Perspective-taking difficulties are diminished when both autistic tendencies and psychosis proneness are balanced, say Birmingham researchers

Researchers at the University of Birmingham have shed new light on the relationship between autistic tendencies and psychosis proneness in neurotypical adults.

If a similar pattern were found in people diagnosed with these conditions, their findings would suggest that a co-occurrence of both conditions might balance, and diminish problems associated with perspective-taking difficulties.

The study, published in the journal Proceedings of the Royal Society B, indicates that while increased tendencies for either condition are associated with perspective-taking difficulties, unexpectedly, these difficulties are diminished in individuals with similar tendency to both autism and psychosis.

As a result, the team believe that the key lies in the balance between the degrees of autistic tendencies and proneness to psychosis.

Autism and psychosis-related conditions affect more than 2% of the world population and lead to marked social and cognitive dysfunctions.

The expected rate for autism or psychosis-related conditions, such as schizophrenia, is estimated at about 1% of the population for each.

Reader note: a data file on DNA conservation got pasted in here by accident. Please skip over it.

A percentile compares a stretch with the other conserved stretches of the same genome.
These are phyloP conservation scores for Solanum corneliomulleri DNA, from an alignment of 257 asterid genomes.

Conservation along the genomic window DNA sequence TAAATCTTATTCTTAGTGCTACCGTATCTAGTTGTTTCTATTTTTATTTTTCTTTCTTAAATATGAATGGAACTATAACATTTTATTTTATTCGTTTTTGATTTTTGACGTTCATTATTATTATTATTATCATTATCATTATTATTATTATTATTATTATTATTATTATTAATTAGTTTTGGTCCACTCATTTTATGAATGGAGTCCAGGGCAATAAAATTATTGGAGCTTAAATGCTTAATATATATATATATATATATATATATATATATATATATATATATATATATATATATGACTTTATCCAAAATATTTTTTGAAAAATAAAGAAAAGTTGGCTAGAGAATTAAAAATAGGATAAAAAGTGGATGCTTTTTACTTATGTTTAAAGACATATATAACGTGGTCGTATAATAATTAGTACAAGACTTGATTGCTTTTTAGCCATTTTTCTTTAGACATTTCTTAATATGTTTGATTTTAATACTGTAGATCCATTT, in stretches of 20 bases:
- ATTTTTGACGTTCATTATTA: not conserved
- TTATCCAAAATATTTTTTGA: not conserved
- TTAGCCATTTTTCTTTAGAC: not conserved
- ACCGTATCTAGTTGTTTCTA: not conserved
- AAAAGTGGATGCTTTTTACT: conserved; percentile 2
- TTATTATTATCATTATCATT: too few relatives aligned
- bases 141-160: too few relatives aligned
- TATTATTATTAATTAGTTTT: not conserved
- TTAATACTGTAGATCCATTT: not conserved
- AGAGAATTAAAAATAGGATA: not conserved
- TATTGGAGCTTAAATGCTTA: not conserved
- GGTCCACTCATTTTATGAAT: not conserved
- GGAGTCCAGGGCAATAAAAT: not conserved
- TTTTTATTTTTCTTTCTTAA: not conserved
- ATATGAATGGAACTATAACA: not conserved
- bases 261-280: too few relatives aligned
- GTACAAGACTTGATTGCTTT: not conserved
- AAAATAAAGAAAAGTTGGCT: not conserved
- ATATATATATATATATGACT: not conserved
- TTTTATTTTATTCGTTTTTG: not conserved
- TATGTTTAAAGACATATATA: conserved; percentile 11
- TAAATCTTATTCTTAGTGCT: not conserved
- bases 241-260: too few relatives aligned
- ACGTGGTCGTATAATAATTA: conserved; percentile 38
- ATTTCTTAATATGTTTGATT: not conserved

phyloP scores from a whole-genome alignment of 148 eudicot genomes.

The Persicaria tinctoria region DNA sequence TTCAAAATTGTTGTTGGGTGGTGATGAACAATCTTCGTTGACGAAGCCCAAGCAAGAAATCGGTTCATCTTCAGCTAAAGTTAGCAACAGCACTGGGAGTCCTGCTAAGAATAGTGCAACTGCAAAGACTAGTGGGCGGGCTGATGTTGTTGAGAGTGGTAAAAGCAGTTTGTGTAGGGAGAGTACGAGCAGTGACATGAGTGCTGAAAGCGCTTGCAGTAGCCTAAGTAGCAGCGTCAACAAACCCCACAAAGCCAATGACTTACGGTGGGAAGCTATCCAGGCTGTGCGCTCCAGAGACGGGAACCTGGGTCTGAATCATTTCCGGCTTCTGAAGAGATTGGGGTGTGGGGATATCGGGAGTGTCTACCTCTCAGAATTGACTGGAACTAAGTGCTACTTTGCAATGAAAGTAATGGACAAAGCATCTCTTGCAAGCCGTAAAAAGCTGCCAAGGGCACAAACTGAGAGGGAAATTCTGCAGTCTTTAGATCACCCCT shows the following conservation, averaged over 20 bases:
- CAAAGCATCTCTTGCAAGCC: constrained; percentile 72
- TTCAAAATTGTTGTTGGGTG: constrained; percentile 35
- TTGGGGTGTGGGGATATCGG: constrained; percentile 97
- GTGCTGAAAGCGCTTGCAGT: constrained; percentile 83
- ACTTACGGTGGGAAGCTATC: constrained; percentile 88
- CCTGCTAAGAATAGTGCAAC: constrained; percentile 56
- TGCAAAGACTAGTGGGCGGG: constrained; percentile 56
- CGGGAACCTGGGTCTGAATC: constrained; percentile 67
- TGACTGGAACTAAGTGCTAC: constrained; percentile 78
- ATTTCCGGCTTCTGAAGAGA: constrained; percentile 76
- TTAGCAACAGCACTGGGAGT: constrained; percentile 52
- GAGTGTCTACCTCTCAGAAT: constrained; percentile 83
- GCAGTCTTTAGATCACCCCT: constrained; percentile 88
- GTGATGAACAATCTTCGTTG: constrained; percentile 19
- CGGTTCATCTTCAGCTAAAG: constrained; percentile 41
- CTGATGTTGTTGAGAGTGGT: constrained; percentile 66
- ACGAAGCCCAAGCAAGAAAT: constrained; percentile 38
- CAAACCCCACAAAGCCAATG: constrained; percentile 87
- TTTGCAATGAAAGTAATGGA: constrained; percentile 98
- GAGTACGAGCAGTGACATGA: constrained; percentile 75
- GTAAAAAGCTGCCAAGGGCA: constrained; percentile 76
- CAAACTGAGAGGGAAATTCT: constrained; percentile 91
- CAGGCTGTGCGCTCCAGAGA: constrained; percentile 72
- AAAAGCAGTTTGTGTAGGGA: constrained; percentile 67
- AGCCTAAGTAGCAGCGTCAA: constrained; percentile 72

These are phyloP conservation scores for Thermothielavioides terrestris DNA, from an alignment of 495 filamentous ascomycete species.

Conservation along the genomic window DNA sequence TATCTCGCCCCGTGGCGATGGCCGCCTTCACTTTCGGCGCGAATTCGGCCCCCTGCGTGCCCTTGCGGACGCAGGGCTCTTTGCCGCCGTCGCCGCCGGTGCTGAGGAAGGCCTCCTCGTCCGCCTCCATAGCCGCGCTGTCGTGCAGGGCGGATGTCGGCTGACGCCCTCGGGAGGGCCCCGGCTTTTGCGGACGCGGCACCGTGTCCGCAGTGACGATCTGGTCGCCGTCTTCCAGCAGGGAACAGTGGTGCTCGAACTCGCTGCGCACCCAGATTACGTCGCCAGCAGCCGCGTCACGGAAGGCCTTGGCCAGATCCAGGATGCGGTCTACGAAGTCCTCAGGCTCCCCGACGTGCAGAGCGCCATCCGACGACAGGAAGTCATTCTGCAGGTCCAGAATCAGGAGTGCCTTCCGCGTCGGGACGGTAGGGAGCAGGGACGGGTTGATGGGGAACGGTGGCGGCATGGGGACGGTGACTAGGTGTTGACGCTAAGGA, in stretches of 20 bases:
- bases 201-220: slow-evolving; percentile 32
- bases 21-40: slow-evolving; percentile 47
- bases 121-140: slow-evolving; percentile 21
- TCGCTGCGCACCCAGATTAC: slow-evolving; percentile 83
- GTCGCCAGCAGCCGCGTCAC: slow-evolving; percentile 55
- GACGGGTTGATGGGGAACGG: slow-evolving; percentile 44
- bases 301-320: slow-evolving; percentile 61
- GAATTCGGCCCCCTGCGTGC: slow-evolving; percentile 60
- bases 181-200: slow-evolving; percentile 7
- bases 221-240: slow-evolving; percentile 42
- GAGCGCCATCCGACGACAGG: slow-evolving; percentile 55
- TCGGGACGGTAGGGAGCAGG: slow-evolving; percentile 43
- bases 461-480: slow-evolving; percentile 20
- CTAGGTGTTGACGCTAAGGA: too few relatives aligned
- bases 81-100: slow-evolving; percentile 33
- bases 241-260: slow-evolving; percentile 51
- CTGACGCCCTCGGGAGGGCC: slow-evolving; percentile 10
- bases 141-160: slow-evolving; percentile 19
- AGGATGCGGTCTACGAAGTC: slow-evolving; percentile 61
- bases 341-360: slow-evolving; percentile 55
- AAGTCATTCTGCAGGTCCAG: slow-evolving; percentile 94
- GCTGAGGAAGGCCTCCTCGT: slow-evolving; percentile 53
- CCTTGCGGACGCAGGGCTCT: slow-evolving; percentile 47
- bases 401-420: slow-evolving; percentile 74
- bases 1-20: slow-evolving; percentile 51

These conditions can co-exist in the same individual, but their combined effect on behaviour and cognition remains unknown. Both conditions are associated with difficulties in taking the perspective of others.

The team evaluated the effect of psychosis and autism tendencies on the perspective-taking abilities of 201 neurotypical adults, by asking them to complete a number of tasks.

Ahmad Abu-Akel, Doctoral Researcher at the University of Birmingham, said, “Being able to appreciate the perspective of others feeds into a lot of our social encounters; it’s an important component of our ability to empathise, for example.”

These findings build on the idea of the diametric brain theory – which was based on the observation that autism and schizophrenia often appear to exert opposing influences on phenotypes and behaviour.